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J Korean Soc Emerg Med > Volume 20(5); 2009 > Article
Journal of The Korean Society of Emergency Medicine 2009;20(5): 510-514.
Comparison of Quality of Cardiopulmonary Resuscitation in Manikins with a Change in the Compression to Ventilation Ratio from 30:2 to 15:1
Yoon Sung Kim, Jun Hwi Cho, Myoung Chul Shin, Hyun Young Choi, Joong Bum Moon, Chan Woo Park, Jeong Yeul Seo, Moo Eob Ahn, Seung Hwan Cheon, Jae Seong Lee, Bong Ki Lee, Byung Ryul Cho, Yong Hun Kim
1Department of Emergency Medicine, College of Medicine, Kangwon National University, Chuncheon, Korea.
2Clinical Research Institute of Kangwon National University Hospital, Chuncheon, Korea. cjhemd@kangwon.ac.kr
3Department of Emergency Medicine, College of Medicine, Hallym University, Chuncheon, Korea.
4Department of Internal Medicine, College of Medicine, Kangwon National University, Chuncheon, Korea.
ABSTRACT
PURPOSE:
To minimize an interruption in chest compression, reduce the hands-off time, the American Heart Association has recommended changing the ratio of chest compression to ventilation ratio to 30:2. However, current studies have shown that the hands-off time was >10 seconds with that method. For this reason, we reasoned that a chest compression to ventilation ratio of 15:1 would be a more suitable way to reduce hands-off time because this ratio will not change the total compression and ventilation count.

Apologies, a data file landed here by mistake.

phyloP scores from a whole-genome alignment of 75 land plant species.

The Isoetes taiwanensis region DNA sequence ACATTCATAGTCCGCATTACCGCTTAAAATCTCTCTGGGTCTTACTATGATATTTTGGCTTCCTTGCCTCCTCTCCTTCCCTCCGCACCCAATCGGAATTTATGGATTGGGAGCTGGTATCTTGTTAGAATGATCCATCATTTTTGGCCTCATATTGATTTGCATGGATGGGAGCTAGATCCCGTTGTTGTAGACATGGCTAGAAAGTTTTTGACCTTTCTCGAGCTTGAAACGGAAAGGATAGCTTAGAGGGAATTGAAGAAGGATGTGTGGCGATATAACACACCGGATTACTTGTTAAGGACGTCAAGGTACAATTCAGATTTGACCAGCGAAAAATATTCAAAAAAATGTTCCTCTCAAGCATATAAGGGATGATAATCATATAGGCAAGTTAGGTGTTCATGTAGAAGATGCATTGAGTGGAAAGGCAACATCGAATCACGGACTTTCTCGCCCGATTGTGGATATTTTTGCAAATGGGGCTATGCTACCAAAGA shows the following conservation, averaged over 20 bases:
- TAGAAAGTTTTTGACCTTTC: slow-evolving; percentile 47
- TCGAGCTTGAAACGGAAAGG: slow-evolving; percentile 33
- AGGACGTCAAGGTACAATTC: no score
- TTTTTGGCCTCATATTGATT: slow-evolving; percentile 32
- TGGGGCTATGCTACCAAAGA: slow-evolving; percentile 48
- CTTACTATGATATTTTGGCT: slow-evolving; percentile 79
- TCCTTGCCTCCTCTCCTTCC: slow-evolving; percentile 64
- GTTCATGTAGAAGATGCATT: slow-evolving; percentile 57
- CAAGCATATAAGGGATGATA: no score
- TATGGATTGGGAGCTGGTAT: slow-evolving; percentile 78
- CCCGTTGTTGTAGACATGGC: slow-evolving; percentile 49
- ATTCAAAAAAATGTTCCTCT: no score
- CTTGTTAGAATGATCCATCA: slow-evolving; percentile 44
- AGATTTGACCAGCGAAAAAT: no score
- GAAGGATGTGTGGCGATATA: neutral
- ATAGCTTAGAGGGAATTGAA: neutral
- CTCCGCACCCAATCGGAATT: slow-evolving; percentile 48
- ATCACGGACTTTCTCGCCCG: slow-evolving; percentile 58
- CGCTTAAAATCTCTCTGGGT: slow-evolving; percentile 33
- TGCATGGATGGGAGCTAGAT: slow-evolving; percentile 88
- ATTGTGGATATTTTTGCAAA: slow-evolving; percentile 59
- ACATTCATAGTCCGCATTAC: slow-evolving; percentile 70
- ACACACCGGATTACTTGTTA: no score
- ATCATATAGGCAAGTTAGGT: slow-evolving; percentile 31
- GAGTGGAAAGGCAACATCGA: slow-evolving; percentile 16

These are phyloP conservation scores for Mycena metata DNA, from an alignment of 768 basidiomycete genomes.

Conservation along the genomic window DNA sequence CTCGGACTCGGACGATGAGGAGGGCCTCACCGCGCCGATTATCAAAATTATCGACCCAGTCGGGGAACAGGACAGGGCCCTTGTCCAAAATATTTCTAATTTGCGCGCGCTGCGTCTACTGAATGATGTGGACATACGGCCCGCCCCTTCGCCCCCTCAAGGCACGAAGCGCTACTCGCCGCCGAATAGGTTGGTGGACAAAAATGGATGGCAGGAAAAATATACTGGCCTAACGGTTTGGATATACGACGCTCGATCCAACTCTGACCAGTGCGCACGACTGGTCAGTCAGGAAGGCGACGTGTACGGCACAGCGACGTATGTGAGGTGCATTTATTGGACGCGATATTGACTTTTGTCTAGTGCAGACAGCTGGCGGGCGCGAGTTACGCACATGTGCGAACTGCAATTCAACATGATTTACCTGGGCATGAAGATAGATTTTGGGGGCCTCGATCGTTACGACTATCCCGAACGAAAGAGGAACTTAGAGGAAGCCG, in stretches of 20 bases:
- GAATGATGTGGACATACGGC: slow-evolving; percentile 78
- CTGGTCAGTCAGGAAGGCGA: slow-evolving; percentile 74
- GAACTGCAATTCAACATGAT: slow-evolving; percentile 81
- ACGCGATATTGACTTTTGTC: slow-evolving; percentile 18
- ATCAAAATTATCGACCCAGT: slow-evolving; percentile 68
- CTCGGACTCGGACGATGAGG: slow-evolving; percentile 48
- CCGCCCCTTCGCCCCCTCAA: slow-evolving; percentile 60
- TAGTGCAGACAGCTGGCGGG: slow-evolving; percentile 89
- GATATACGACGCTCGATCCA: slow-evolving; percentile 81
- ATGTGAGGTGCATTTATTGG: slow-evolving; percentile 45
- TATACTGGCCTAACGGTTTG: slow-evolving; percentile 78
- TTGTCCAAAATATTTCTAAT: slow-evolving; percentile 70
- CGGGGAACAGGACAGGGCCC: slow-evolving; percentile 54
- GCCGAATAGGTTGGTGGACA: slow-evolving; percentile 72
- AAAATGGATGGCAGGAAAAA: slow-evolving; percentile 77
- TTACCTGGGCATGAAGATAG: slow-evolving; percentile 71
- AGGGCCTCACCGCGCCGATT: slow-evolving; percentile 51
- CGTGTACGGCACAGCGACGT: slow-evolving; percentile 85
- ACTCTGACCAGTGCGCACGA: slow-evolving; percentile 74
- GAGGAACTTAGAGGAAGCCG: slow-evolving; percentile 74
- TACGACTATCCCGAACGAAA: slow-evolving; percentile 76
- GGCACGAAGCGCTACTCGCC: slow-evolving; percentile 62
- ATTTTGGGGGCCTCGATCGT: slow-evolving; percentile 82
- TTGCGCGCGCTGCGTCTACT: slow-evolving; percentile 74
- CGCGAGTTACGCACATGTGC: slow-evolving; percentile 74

METHODS:
The subjects were asked to perform CPR for 5 cycles with a compression to ventilation ratio of 30:2. The subjects rested for 5 minutes, then performed CPR with a compression to ventilation of 15:1. The skill performance was measured and analyzed using a statistical program.
RESULTS:
In the group which performed CPR with a chest compression to ventilation ratio of 30:2, the average number of compressions per minute was 76+/-9, while at a chest compression to ventilation ratio of 15:1, the average number of compressions per minute was 68+/-9. Between the compression to ventilation ratios of 30:2 and 15:1, the count gap was 8.3+/-3.2. When CPR was performed at a chest compression to ventilation ratio of 30:2, the average hands-off time was 9.3+/-1.9. When CPR was performed at a chest compression to ventilation ratio of 15:1, the average hands-off time was 6.7+/-1.3. Between chest compression to ventilation ratios of 30:2 and 15:1, the time gap of the average hands-off time was 2.7+/-1.2 seconds.
CONCLUSION:
When the chest compression to ventilation ratio was 15:1, the hands-off time was significantly reduced, but the compressions per minute were also reduced.
Key words: Cardiopulmonary resuscitation, Hands-off time, Compression to ventilation ratio
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